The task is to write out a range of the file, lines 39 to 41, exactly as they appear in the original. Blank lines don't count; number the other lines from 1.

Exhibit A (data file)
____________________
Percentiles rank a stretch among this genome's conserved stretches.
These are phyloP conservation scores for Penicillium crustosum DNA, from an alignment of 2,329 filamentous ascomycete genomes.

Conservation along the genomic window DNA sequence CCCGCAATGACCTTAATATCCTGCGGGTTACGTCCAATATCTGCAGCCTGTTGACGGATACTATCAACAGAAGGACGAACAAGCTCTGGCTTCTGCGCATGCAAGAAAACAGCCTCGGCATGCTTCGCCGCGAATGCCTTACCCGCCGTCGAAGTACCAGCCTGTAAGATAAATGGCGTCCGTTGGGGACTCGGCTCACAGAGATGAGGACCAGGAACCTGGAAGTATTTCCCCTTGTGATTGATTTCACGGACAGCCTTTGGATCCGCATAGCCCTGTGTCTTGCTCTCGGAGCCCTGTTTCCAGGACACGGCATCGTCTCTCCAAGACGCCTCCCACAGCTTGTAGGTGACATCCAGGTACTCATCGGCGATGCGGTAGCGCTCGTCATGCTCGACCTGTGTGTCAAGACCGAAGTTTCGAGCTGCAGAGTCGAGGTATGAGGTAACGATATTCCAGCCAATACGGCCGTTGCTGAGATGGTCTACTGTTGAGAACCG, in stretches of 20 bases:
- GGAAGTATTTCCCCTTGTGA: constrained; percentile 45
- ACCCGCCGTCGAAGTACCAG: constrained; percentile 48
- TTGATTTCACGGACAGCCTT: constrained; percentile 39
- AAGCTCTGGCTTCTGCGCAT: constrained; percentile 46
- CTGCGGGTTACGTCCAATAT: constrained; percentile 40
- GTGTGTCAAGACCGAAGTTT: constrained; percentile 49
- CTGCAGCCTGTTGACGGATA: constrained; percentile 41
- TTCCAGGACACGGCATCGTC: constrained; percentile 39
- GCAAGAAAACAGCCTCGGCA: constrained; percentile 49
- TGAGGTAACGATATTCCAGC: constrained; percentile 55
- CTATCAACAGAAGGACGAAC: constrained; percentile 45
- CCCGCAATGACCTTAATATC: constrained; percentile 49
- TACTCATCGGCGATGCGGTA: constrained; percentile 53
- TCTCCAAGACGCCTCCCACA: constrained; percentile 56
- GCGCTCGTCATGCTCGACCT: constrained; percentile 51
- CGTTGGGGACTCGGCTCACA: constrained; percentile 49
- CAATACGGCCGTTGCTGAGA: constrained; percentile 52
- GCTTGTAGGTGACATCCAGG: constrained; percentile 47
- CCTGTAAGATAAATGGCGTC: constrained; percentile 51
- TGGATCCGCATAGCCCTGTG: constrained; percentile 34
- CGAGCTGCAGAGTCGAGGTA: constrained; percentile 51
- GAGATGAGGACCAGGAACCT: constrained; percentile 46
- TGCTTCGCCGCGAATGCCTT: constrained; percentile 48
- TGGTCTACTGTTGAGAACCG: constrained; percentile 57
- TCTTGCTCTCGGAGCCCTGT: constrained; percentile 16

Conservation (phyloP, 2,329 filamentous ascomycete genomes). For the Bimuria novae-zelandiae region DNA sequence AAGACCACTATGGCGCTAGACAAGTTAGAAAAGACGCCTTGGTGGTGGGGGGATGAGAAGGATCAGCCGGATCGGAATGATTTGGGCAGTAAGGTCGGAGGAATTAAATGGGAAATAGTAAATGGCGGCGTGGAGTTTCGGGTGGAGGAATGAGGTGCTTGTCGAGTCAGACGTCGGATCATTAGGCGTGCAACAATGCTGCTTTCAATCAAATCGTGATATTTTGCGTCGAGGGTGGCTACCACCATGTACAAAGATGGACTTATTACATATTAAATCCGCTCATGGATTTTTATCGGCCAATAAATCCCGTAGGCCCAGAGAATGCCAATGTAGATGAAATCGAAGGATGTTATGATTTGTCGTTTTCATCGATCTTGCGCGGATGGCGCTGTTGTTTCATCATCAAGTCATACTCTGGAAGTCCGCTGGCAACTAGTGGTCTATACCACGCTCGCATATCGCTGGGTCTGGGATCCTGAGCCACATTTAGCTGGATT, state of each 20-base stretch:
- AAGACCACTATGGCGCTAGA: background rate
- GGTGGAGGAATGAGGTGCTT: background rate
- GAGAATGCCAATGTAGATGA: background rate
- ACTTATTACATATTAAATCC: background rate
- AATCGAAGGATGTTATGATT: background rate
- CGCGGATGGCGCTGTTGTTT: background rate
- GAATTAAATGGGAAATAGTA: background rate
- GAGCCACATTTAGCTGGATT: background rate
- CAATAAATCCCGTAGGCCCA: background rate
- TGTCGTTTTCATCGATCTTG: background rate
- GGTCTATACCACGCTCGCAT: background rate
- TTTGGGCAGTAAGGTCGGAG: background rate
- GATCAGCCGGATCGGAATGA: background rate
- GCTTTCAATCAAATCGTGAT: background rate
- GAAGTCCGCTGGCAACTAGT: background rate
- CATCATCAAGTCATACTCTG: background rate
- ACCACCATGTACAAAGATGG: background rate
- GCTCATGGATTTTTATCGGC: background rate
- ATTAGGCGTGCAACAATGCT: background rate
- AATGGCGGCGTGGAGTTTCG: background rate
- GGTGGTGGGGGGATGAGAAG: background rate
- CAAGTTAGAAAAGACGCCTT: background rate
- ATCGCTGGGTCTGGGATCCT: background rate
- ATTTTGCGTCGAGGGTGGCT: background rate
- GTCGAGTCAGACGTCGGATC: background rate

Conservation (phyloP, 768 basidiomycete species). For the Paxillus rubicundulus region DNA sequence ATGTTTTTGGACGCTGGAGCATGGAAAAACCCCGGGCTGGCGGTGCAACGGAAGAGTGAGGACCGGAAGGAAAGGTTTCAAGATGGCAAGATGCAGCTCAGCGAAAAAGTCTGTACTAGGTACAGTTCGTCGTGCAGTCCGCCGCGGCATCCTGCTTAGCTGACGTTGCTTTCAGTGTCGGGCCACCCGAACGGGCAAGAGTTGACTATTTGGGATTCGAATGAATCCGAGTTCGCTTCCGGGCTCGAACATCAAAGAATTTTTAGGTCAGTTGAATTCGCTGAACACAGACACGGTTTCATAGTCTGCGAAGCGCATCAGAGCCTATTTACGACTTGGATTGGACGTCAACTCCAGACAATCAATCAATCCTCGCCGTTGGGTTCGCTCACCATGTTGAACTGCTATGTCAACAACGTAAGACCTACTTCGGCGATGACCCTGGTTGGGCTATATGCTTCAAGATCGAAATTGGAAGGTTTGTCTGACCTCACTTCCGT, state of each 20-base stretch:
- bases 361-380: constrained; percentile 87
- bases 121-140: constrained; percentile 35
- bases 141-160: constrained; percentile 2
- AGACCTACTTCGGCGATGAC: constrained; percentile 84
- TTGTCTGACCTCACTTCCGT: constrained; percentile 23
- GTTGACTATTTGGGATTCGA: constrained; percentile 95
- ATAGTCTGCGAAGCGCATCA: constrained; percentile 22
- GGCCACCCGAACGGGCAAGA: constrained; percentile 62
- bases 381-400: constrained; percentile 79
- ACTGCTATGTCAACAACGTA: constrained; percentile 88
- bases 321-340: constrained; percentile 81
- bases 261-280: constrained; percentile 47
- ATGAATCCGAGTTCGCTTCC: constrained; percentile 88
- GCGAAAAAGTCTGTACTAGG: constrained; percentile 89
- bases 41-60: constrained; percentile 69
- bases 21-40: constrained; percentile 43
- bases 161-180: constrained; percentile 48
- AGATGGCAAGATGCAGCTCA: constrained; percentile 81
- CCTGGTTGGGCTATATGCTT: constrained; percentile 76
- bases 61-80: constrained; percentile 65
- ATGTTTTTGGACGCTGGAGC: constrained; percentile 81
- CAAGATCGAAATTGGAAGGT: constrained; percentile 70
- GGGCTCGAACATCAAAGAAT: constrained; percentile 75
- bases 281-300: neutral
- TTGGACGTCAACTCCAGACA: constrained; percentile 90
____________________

- TGTCGTTTTCATCGATCTTG: background rate
- GGTCTATACCACGCTCGCAT: background rate
- TTTGGGCAGTAAGGTCGGAG: background rate